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Sunday, 13 December 2009

Letter from AmeriKat I - Nokia/Apple lawsuit and USPTO


Always a fan of David Attenborough, the AmeriKat has been fascinated to watch the series ‘Life’ on BBC iPlayer. Like any good Kat she was eager to watch that of the most giant of fishbowls, the episode entitled “Deep Sea Creatures”. The AmeriKat, a lover of generally most creatures, became suddenly disturbed by the sheer amount of sound effects apparently blasting throughout the oceans and seas of this planet. These sounds included sting rays crunching their way through newly armored crabs to starfish pushing out their stomachs to digest a newly deceased seal pup. With a few choice ‘crunches’ and ‘slurps’ once majestic and benign creatures, to the AmeriKat, transformed in a matter of seconds into barbaric and ruthless animals. This reminded the AmeriKat of the joke made by comedian Mitch Hedberg, that those who consider the ocean calm and tranquil are mistaken. “If fish could scream” he said, “the ocean would be louder than anything on Earth.”

Apple hits back at Nokia

If lawsuit filings could scream, however, Apple’s defence and countersuit would undoubtedly be screaming much louder than Nokia’s original complaint. Last Friday Apple filed their aggressive response and counterclaim to Nokia’s earlier suit against Apple for their alleged infringement of at least 10 of Nokia’s patents and repeated failure to pay for F/RAND patent licence fees. Apple’s Friday filing alleges that Nokia is itself infringing 13 of Apple’s patents. Apple’s countersuit also denies Nokia’s claims of infringement alleging that the licences that Nokia demands are “unfair, unreasonable and discriminatory” and “non-essential” to the iPhone.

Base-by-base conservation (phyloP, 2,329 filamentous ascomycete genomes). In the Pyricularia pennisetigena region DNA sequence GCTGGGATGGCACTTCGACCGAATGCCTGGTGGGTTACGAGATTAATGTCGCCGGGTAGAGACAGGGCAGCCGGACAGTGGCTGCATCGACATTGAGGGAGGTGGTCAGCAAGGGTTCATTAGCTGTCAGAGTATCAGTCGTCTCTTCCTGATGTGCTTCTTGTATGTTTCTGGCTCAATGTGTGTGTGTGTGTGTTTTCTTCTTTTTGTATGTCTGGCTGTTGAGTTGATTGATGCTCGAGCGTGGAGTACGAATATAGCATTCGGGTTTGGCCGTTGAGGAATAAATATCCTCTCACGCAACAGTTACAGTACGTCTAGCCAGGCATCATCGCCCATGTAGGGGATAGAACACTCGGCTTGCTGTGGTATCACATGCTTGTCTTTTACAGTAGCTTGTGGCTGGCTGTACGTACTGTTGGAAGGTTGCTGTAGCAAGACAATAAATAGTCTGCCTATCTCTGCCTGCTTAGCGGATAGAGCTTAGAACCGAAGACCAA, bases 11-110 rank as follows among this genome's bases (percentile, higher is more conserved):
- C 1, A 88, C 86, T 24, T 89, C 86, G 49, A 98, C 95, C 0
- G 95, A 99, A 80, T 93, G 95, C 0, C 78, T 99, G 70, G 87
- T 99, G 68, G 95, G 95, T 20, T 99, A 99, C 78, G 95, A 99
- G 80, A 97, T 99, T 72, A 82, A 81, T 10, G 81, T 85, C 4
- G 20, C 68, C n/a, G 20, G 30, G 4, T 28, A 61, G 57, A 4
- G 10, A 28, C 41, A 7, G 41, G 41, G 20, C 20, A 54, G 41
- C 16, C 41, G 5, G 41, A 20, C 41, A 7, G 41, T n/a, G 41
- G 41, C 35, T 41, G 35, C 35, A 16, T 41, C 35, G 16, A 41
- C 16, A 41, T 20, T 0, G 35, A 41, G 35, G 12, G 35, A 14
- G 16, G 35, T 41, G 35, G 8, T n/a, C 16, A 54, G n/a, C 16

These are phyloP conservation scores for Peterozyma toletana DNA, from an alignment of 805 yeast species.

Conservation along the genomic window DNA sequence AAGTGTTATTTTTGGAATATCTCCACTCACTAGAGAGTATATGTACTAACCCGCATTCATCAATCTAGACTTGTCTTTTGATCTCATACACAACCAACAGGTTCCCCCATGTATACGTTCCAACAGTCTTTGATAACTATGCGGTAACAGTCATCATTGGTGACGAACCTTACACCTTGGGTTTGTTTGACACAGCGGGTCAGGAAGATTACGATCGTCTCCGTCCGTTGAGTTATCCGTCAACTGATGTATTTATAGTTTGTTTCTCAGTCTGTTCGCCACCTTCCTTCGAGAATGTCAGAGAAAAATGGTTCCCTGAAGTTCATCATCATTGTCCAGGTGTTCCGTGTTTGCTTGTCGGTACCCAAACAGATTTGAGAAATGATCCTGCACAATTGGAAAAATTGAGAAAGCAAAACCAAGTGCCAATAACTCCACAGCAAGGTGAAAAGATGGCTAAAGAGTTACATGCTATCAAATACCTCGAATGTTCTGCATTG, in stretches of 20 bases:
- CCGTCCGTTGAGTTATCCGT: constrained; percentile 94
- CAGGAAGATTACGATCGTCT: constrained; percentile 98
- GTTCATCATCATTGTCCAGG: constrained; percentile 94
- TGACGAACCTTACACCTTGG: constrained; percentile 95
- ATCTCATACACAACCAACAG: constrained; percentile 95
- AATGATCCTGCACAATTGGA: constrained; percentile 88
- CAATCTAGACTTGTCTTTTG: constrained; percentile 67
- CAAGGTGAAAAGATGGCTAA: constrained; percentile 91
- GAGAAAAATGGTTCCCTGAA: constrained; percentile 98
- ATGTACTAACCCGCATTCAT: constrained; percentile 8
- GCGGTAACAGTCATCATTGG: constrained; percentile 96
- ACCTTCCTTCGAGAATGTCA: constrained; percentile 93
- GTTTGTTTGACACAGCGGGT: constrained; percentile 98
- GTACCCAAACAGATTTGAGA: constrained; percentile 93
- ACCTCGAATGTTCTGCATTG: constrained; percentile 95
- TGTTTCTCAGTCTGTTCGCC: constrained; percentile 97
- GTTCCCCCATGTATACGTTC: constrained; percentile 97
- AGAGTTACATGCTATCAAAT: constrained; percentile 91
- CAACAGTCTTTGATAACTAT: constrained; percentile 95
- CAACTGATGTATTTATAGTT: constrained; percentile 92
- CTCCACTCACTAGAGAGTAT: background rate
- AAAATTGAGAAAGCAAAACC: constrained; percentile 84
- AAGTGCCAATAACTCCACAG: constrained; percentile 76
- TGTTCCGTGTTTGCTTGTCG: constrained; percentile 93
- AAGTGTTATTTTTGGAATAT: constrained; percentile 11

Last month, when Nokia brought proceedings against Apple, commentators stated that the suit peculiarly coincided with the report that Nokia’s global share in the smartphone fell 35%, while its competitors reported substantial gains. Echoing these commentators, Apple’s countersuit also alleges that Nokia’s suit is not only without standing but, unable to compete with Apple’s technology Nokia was in a habit of acquiring Apple’s intellectual property. In particular, paragraph 8 of Apple’s reply states that:

"Nokia chose to copy the iPhone, especially its enormously popular and patented design and user interface. As Anssi Vanjoki, Nokia’s Executive Vice President and General Manager of Multimedia, stated at Nokia’s GoPlay event in 2007 when asked about the similarities of Nokia’s new offerings to the already released iPhone: ‘If there is something good in the world, we copy with pride.’"

Apple went on to claim that Nokia had violated the F/RAND licensing commitments by “demanding unjustifiable royalties and reciprocal licenses to Apple’s patents covering Apple’s pioneering technology – patents unrelated to any industry standard.” Apple denied all of Nokia’s complaints, as to be expected, and defended the claim on the usual grounds of non-infringement, invalidity, unenforceability and patent misuse.

It was the counterclaim, however, that was of most interest to the AmeriKat. Apple’s arguments broke down into the following, that:

1. Nokia has departed from F/RAND requirements and demanded unfair, unreasonable, and discriminatory licensing terms from Apple including insistence of both exorbitant royalties and “grantbacks” of licences.